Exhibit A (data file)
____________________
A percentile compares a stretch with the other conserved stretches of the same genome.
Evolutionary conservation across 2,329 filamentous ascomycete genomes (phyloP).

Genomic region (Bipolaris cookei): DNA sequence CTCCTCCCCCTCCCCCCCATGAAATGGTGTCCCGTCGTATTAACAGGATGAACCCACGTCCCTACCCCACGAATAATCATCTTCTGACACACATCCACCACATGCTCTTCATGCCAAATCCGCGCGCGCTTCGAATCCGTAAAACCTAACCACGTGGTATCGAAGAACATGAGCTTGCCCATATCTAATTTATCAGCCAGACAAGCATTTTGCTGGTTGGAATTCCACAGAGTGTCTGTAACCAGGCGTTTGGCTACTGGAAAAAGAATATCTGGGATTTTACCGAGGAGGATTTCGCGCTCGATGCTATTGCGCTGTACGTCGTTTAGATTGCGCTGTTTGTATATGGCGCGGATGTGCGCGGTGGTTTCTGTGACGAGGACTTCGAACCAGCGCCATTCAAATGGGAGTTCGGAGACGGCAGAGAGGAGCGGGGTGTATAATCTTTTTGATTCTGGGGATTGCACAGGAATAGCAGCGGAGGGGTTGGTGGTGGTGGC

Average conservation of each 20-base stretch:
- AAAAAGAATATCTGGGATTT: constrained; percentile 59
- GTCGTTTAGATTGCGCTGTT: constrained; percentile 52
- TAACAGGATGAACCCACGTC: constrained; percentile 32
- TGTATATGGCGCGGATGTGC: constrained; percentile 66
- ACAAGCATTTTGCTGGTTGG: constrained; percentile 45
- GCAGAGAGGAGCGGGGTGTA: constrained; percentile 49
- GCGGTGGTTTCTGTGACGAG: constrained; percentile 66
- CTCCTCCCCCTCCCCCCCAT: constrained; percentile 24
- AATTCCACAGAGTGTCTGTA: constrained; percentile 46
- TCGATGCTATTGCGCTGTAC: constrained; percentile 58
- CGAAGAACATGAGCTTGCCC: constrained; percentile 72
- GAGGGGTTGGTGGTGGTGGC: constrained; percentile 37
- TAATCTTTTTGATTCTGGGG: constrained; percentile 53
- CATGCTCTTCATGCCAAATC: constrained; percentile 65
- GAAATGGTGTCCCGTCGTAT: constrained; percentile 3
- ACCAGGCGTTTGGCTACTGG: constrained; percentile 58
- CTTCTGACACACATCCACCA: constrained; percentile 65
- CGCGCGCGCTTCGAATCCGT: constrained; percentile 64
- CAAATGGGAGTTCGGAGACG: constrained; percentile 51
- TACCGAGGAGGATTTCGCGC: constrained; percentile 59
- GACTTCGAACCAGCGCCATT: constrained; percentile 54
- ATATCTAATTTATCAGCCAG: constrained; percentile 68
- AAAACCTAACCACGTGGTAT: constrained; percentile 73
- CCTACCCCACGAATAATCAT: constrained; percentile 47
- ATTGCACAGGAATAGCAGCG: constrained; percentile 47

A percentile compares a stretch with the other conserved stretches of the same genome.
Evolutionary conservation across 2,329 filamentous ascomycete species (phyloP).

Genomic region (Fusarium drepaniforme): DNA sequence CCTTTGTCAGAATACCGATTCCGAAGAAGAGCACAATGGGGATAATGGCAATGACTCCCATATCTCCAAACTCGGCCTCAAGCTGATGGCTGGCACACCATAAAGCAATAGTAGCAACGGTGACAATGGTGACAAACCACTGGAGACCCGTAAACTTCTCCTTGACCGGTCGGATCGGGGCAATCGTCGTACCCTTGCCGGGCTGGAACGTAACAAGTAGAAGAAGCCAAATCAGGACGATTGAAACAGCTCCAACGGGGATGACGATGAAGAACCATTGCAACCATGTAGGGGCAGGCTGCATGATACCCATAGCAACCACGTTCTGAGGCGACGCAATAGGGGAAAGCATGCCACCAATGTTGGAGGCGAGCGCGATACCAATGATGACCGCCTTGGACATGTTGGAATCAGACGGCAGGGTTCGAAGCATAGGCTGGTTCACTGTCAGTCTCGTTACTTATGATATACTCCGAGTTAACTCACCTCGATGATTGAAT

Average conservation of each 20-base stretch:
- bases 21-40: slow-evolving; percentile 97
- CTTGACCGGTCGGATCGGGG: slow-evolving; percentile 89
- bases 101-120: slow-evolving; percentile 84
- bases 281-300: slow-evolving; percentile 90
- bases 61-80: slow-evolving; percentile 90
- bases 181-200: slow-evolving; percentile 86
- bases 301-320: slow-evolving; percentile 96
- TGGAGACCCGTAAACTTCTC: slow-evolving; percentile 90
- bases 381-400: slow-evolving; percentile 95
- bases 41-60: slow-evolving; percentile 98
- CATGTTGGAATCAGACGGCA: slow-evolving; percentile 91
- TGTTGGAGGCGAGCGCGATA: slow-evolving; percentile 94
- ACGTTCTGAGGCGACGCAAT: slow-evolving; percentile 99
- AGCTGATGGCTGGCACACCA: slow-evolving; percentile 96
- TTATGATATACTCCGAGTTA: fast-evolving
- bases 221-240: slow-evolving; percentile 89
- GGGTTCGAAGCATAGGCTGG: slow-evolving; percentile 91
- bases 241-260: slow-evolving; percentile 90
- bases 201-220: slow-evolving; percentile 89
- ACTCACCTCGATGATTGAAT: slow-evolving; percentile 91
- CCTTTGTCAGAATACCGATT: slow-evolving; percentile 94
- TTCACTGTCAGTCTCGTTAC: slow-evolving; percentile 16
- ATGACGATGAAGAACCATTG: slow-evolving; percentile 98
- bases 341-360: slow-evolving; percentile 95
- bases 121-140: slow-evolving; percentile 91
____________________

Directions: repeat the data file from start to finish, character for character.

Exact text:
A percentile compares a stretch with the other conserved stretches of the same genome.
Evolutionary conservation across 2,329 filamentous ascomycete genomes (phyloP).

Genomic region (Bipolaris cookei): DNA sequence CTCCTCCCCCTCCCCCCCATGAAATGGTGTCCCGTCGTATTAACAGGATGAACCCACGTCCCTACCCCACGAATAATCATCTTCTGACACACATCCACCACATGCTCTTCATGCCAAATCCGCGCGCGCTTCGAATCCGTAAAACCTAACCACGTGGTATCGAAGAACATGAGCTTGCCCATATCTAATTTATCAGCCAGACAAGCATTTTGCTGGTTGGAATTCCACAGAGTGTCTGTAACCAGGCGTTTGGCTACTGGAAAAAGAATATCTGGGATTTTACCGAGGAGGATTTCGCGCTCGATGCTATTGCGCTGTACGTCGTTTAGATTGCGCTGTTTGTATATGGCGCGGATGTGCGCGGTGGTTTCTGTGACGAGGACTTCGAACCAGCGCCATTCAAATGGGAGTTCGGAGACGGCAGAGAGGAGCGGGGTGTATAATCTTTTTGATTCTGGGGATTGCACAGGAATAGCAGCGGAGGGGTTGGTGGTGGTGGC

Average conservation of each 20-base stretch:
- AAAAAGAATATCTGGGATTT: constrained; percentile 59
- GTCGTTTAGATTGCGCTGTT: constrained; percentile 52
- TAACAGGATGAACCCACGTC: constrained; percentile 32
- TGTATATGGCGCGGATGTGC: constrained; percentile 66
- ACAAGCATTTTGCTGGTTGG: constrained; percentile 45
- GCAGAGAGGAGCGGGGTGTA: constrained; percentile 49
- GCGGTGGTTTCTGTGACGAG: constrained; percentile 66
- CTCCTCCCCCTCCCCCCCAT: constrained; percentile 24
- AATTCCACAGAGTGTCTGTA: constrained; percentile 46
- TCGATGCTATTGCGCTGTAC: constrained; percentile 58
- CGAAGAACATGAGCTTGCCC: constrained; percentile 72
- GAGGGGTTGGTGGTGGTGGC: constrained; percentile 37
- TAATCTTTTTGATTCTGGGG: constrained; percentile 53
- CATGCTCTTCATGCCAAATC: constrained; percentile 65
- GAAATGGTGTCCCGTCGTAT: constrained; percentile 3
- ACCAGGCGTTTGGCTACTGG: constrained; percentile 58
- CTTCTGACACACATCCACCA: constrained; percentile 65
- CGCGCGCGCTTCGAATCCGT: constrained; percentile 64
- CAAATGGGAGTTCGGAGACG: constrained; percentile 51
- TACCGAGGAGGATTTCGCGC: constrained; percentile 59
- GACTTCGAACCAGCGCCATT: constrained; percentile 54
- ATATCTAATTTATCAGCCAG: constrained; percentile 68
- AAAACCTAACCACGTGGTAT: constrained; percentile 73
- CCTACCCCACGAATAATCAT: constrained; percentile 47
- ATTGCACAGGAATAGCAGCG: constrained; percentile 47

A percentile compares a stretch with the other conserved stretches of the same genome.
Evolutionary conservation across 2,329 filamentous ascomycete species (phyloP).

Genomic region (Fusarium drepaniforme): DNA sequence CCTTTGTCAGAATACCGATTCCGAAGAAGAGCACAATGGGGATAATGGCAATGACTCCCATATCTCCAAACTCGGCCTCAAGCTGATGGCTGGCACACCATAAAGCAATAGTAGCAACGGTGACAATGGTGACAAACCACTGGAGACCCGTAAACTTCTCCTTGACCGGTCGGATCGGGGCAATCGTCGTACCCTTGCCGGGCTGGAACGTAACAAGTAGAAGAAGCCAAATCAGGACGATTGAAACAGCTCCAACGGGGATGACGATGAAGAACCATTGCAACCATGTAGGGGCAGGCTGCATGATACCCATAGCAACCACGTTCTGAGGCGACGCAATAGGGGAAAGCATGCCACCAATGTTGGAGGCGAGCGCGATACCAATGATGACCGCCTTGGACATGTTGGAATCAGACGGCAGGGTTCGAAGCATAGGCTGGTTCACTGTCAGTCTCGTTACTTATGATATACTCCGAGTTAACTCACCTCGATGATTGAAT

Average conservation of each 20-base stretch:
- bases 21-40: slow-evolving; percentile 97
- CTTGACCGGTCGGATCGGGG: slow-evolving; percentile 89
- bases 101-120: slow-evolving; percentile 84
- bases 281-300: slow-evolving; percentile 90
- bases 61-80: slow-evolving; percentile 90
- bases 181-200: slow-evolving; percentile 86
- bases 301-320: slow-evolving; percentile 96
- TGGAGACCCGTAAACTTCTC: slow-evolving; percentile 90
- bases 381-400: slow-evolving; percentile 95
- bases 41-60: slow-evolving; percentile 98
- CATGTTGGAATCAGACGGCA: slow-evolving; percentile 91
- TGTTGGAGGCGAGCGCGATA: slow-evolving; percentile 94
- ACGTTCTGAGGCGACGCAAT: slow-evolving; percentile 99
- AGCTGATGGCTGGCACACCA: slow-evolving; percentile 96
- TTATGATATACTCCGAGTTA: fast-evolving
- bases 221-240: slow-evolving; percentile 89
- GGGTTCGAAGCATAGGCTGG: slow-evolving; percentile 91
- bases 241-260: slow-evolving; percentile 90
- bases 201-220: slow-evolving; percentile 89
- ACTCACCTCGATGATTGAAT: slow-evolving; percentile 91
- CCTTTGTCAGAATACCGATT: slow-evolving; percentile 94
- TTCACTGTCAGTCTCGTTAC: slow-evolving; percentile 16
- ATGACGATGAAGAACCATTG: slow-evolving; percentile 98
- bases 341-360: slow-evolving; percentile 95
- bases 121-140: slow-evolving; percentile 91